Even though I have always expected the worst, this pandemic exposed me to new blind spots in my hardened worldview. We have lost so much over the past year. We have experienced quantifiable losses like loved ones, financial security and social interaction, as well as more abstract ones like freedom, stability and normalcy. But what is the sum of these individual pains? For many, this crisis is the first time everything has been taken away at once. Instead of one slap in the face from the universe at a time — the death of a loved one or the loss of a job — our whole world was altered in an instant. This sudden upending conjures a special kind of grief.

Acknowledging life’s instability can be beautiful, too. It adds a new dimension to your future plans. When you know that everything can change, you are compelled to use your time and energy better. While I cringe as I write it, this principle can be summarized as YOLO. But in a time associated with restriction, identifying the areas of freedom is essential.

Changing your worldview can offer a blank page for life going forward. As a writer and someone who hates uncertainty, a blank page is the scariest thing in the world. You have a choice — litter it with your tears or write your triumphs. When you open yourself up to the possibilities life has to offer, you can be more purposeful with your decisions. And if you allow yourself to question the path laid for you, you are better equipped to deal with unexpected changes. 

These lessons are invaluable for graduating students, and I have been astounded by those who have adapted to changing circumstances and grown in an era of limitation. They have discovered new aspects of themselves. Some have decided to completely change their self-expression or direction for their lives, developing a newfound sense of purpose.

Some of these insights stem from a place of pain. Over the past year, I have often heard pundits refer to the pandemic as a “trying time.” Yes, it’s trying. It’s also traumatic. We have all had to grieve for something, even if only jumping in the fountain of Washington Square Park on graduation day. Personally, I have also grieved for the future self I thought I would be when I received my diploma, a person who was more confident or accomplished. 

Like most of the world, I have also been affected by more than one death during the pandemic. The hardest hit was the passing of my uncle, a vibrant man who brought light into the lives of everyone he met. But the loss that currently weighs on my mind is an old friend. He was an NYU senior who battled his demons and lost, a fate I’ve witnessed others at this university suffer before him. At the start of my college career, he threw me into a period of darkness that contributed to one of the loss-of-innocence moments mentioned above.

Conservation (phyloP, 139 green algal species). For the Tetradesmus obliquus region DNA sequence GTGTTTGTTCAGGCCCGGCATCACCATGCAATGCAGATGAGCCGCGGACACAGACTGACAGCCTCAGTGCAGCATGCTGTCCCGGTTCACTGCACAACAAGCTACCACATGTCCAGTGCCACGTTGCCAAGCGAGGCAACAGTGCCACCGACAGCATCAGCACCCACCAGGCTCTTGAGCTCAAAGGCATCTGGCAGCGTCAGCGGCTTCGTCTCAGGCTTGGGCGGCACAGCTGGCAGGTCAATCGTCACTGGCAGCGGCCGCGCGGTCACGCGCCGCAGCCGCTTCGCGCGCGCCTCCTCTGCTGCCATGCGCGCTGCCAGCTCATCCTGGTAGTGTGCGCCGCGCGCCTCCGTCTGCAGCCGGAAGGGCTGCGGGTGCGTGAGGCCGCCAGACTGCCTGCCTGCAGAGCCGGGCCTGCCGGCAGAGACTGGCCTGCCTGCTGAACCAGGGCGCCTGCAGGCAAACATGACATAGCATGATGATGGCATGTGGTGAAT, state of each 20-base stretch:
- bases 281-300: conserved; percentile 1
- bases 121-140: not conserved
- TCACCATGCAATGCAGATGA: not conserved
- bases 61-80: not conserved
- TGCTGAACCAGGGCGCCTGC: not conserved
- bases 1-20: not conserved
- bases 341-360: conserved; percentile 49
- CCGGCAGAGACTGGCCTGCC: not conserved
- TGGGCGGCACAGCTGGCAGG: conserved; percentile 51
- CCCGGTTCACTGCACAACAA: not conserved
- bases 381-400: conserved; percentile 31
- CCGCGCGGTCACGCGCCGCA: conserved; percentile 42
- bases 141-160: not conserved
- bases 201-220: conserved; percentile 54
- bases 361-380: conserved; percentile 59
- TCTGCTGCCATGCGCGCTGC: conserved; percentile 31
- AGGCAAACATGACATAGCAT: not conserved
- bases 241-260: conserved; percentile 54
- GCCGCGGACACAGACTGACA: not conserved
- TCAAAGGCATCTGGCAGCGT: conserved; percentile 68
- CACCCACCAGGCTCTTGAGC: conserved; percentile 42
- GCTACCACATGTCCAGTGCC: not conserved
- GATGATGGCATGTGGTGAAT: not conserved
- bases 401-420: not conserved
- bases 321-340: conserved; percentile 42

For some reason, during a time of celebration and possibility, the death of someone who had caused me pain weighed more heavily than that of someone who had brought me joy. I learned about his death the day before my birthday. As I drank my coffee and celebrated 22 years, a milestone he would never share with me, I realized I was ruminating on how much potential he had. Not just to “succeed,” but also to overcome his internal issues. I thought he had time to grow, another area of naivete that’s vanished. 

So as I mourn and decipher these complex emotions, I am also trying to learn from him and this concept of potential. Because that’s how I view myself and my fellow seniors. Regardless of my personal feelings about them, I see all the potential we have in this life. I see beyond the things we can accomplish with an NYU degree to the people we can become.

As we receive our vaccinations, hug our loved ones again and walk in the world with less mortal terror, we should reflect on the changes that occured in this world and in ourselves. I don’t want us to emerge into the post-pandemic world defining our next steps by what we have lost. These trials have given us insight to apply to the world’s emerging possibilities. To draw from either Roman philosopher Seneca or modern philosopher Oprah, luck is when preparation meets opportunity. In that sense, this graduating class is really lucky. 

Let’s use the remainder of this time of limitation for reflection, self-improvement and ambitious plans. As pieces of normalcy return, it is tempting to rush into old patterns of behavior that were holding us back. We can swing to the opposite end of the pendulum. Now is the time for balance. Don’t forget what you’ve learned through the hardships of this pandemic. Because as you leave your house and leave this university, you have so many opportunities in front of you. Even if you can’t recognize it yet, you have grown stronger through this ordeal.

Email Abbey Whelan at [email protected]